What can influence our ability to spot faces? Nick Donnelly, Anne Hillstrom and Natalie Mestry discuss their research on facial recognition ability.
The ability to recognise faces is second nature to most of us, and we rely on it daily. We’re also good at spotting people we know well in crowds, in the arrivals lounge in an airport or across the room of the local pub. But searching for faces is also a fundamental task in various security-critical domains such as surveillance of suspects, and searching for unfamiliar faces is very difficult. Our research looks at the challenges and the individual characteristics that can have an influence on our ability to spot faces. We also address what the limitations are in training to improve that skill.
Not all people are equal when it comes to recognising faces.
Whilst we might assume that people are generally good at searching for more than one unfamiliar face at a time, the reality is quite different. When someone is asked to spot two unfamiliar faces at the same time, one is prioritised and the likelihood of spotting the second face is much reduced and could be no greater than chance.
The limitations of working memory
The difficulty in searching for more than one unfamiliar face is due to limitations in working memory. Working memory is the mental process that stores information whilst we work on a task – it’s similar to RAM in a computer. Think about how your computer slows down when running a virus scan and playing a computer game, or why it is difficult to talk on the phone and drive at the same time. In the case of spotting unfamiliar faces, we can only fit one face into our working memory at a time.
Faces that don’t fit
There are other restrictions to searching for faces. People find it more difficult to discriminate between faces of people from different racial backgrounds to them. This is known as the own-race bias, or the other-race effect. There is evidence that this is due to how people process faces differently. For other-race faces people process them analytically (by parts) whereas people process own-race faces holistically (all together).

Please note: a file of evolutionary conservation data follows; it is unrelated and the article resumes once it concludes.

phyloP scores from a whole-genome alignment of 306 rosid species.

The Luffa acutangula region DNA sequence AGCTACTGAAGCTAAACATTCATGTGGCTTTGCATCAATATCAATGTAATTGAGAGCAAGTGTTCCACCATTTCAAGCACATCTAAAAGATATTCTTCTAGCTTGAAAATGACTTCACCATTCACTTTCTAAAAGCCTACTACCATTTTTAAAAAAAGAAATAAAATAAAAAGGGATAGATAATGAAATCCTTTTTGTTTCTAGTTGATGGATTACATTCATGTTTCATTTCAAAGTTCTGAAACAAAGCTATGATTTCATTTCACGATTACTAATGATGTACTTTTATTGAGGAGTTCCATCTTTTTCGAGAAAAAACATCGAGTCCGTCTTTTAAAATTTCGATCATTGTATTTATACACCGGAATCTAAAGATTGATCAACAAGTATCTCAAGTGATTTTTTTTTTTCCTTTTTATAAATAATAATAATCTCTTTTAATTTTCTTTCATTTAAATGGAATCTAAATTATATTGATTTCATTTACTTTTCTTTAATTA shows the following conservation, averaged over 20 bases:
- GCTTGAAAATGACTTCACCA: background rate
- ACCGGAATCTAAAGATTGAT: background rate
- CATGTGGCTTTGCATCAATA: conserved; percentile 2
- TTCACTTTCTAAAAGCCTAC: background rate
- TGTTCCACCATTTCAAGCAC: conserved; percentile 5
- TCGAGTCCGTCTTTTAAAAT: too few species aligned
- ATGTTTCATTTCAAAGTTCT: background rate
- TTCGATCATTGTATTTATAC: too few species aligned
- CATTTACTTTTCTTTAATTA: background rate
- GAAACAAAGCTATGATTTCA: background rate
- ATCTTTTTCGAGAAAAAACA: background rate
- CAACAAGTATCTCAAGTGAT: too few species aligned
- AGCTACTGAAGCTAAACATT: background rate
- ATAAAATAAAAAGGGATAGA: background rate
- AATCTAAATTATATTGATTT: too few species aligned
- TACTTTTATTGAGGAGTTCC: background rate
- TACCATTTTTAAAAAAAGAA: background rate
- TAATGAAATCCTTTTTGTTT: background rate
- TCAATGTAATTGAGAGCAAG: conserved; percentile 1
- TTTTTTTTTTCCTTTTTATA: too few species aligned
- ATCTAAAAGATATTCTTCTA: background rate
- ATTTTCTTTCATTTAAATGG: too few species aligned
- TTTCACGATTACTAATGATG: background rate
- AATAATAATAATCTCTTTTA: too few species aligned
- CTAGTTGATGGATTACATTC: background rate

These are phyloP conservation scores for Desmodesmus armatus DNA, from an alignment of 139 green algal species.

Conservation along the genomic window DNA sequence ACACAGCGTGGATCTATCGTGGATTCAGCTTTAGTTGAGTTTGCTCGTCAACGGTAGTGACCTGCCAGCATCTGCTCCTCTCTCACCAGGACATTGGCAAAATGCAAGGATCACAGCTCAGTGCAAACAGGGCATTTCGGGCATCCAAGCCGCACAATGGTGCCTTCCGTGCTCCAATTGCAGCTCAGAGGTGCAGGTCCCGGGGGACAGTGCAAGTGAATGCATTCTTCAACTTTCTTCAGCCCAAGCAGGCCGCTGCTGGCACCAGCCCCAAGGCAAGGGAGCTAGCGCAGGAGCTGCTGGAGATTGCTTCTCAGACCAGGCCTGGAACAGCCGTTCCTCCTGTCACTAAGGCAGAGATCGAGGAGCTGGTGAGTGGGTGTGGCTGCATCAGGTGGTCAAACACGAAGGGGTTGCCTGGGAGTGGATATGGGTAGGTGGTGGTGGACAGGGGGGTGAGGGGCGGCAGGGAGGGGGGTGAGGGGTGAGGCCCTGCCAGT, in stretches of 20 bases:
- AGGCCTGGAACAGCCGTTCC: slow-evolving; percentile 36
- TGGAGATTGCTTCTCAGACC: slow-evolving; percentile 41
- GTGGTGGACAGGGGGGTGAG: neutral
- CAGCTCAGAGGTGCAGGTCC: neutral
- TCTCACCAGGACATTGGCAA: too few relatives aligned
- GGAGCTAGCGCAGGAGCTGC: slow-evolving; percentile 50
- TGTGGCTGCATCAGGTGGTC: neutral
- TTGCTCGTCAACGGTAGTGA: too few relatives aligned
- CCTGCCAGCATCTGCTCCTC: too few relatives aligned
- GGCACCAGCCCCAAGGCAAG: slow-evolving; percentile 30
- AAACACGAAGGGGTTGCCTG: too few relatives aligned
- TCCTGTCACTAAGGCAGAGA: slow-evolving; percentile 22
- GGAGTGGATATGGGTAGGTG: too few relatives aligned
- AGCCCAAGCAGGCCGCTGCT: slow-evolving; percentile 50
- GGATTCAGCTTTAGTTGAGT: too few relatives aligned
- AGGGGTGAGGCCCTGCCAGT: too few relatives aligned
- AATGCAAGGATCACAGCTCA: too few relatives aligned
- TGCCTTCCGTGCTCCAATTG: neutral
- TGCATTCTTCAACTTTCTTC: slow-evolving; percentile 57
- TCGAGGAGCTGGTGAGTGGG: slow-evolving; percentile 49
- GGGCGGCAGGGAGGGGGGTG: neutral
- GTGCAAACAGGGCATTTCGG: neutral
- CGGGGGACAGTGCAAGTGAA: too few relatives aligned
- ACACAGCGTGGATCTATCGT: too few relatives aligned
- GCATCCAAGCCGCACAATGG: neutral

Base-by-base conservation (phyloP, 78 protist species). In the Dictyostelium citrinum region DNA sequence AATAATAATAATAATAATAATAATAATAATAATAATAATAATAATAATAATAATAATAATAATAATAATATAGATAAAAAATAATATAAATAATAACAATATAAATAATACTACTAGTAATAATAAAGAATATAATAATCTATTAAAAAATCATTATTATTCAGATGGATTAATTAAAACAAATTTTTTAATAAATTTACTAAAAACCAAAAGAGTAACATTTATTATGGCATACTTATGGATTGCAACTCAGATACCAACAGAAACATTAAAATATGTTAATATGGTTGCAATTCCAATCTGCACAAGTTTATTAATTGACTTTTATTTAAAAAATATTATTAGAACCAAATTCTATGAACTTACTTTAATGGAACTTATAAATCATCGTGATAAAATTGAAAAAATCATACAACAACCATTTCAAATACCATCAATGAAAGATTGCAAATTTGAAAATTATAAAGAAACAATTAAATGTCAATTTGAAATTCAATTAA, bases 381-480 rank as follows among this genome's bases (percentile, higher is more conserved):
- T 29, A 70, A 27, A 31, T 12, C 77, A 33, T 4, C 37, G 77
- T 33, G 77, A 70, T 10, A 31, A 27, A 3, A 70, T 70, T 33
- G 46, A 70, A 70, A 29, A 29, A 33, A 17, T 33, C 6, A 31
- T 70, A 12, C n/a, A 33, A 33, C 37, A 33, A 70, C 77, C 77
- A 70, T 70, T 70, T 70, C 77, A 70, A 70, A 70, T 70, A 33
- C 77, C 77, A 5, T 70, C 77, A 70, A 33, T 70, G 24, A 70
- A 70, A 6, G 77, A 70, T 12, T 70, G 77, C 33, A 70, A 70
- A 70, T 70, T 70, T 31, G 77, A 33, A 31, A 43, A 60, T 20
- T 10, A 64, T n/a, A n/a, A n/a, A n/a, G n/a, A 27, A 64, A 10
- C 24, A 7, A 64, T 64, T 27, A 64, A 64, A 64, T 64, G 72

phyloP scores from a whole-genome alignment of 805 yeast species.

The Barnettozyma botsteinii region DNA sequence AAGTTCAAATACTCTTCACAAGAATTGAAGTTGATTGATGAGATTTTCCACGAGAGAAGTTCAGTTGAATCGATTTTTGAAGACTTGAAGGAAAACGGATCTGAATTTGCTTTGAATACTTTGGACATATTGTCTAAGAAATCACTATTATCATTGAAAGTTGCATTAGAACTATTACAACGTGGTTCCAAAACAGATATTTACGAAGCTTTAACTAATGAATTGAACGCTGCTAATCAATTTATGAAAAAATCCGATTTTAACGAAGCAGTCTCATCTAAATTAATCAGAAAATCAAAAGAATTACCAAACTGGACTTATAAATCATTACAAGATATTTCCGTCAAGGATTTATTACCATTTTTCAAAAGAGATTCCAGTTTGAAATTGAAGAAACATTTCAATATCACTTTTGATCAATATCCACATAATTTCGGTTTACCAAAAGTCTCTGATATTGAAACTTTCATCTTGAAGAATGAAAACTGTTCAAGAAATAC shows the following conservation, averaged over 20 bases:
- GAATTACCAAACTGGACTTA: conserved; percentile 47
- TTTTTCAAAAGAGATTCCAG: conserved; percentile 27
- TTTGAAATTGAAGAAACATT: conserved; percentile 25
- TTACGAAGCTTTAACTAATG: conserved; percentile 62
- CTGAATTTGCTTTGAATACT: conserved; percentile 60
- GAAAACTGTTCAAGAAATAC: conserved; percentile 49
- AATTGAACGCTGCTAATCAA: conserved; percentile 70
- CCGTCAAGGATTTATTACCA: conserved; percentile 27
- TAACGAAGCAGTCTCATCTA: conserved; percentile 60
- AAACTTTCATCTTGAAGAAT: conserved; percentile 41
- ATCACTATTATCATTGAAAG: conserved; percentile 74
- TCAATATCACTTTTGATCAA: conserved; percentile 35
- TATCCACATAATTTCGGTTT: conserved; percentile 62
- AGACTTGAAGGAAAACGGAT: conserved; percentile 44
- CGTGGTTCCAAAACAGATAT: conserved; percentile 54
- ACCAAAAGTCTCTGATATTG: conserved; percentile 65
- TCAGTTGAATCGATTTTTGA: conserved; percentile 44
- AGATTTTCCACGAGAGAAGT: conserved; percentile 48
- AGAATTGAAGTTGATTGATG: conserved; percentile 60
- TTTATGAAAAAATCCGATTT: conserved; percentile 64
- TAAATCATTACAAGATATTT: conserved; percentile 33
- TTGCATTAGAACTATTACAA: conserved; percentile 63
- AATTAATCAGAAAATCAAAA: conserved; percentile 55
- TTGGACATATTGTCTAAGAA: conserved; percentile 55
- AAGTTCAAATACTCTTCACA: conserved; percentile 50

There is a similar effect with people from different age-groups. Evidence suggests that people also have own-age biases, where they find it more difficult to discriminate between faces of people in different age-groups to themselves.
From face-blindness to super-recognisers
Not all people are equal when it comes to recognising faces. Performance ranges from clinical impairment (face blindness – a condition called prosopagnosia) to exceptionally good ability – a group of people called ‘super-recognisers’. Super-recognisers aren’t just good at remembering faces, they also have superior performance at searching for unfamiliar faces.
It isn’t clear from the evidence whether the skills of super-recognisers are innate or learnt. But there is some evidence that training can help performance. At the most limited level, showing multiple examples of an unfamiliar face to someone can increase their chances of spotting it. Another technique is that used by forensic face examiners, who use a more detailed examination strategy than most people. This controlled strategy can be taught to non-professionals to improve their performance too.
How to train people to spot faces
People can improve their ability to search for faces, with training and practice. But there are inherent limits to how good people can get, and once they have reached that level further training and experience has little effect. Some people are better at it than others, and training will not help an average face spotter become an excellent face spotter.
As with other training, the skills to spot faces can also fade over time if not used, in which case re-training is necessary. Good training includes a variety of easy, moderate and hard examples all mixed up. The better the range, the easier it is for people to apply what they learn to new examples. The examples should also be adapted to the skill of the trainee – increasing the difficulty as the level of skill improves. The training should also involve practicing all parts of the task, as coordination of different search strategies is a skill in itself, alongside the skill of mastering each individual strategy.
Five guides have been developed from this research which you can read, download and share:
Nick Donnelly, Anne Hillstrom and Natalie Mestry are based at the University of Southampton. Several CREST guides have been written based on their research, which can be downloaded from the CREST website at www.crestresearch.ac.uk/resources.
This article appeared in Issue 3 of CREST Security Review. You can read or download the original article here.
As part of CREST’s commitment to open access research this article is available under a Creative Commons BY-NC-SA 4.0 licence. For more details on how you can use our content see here.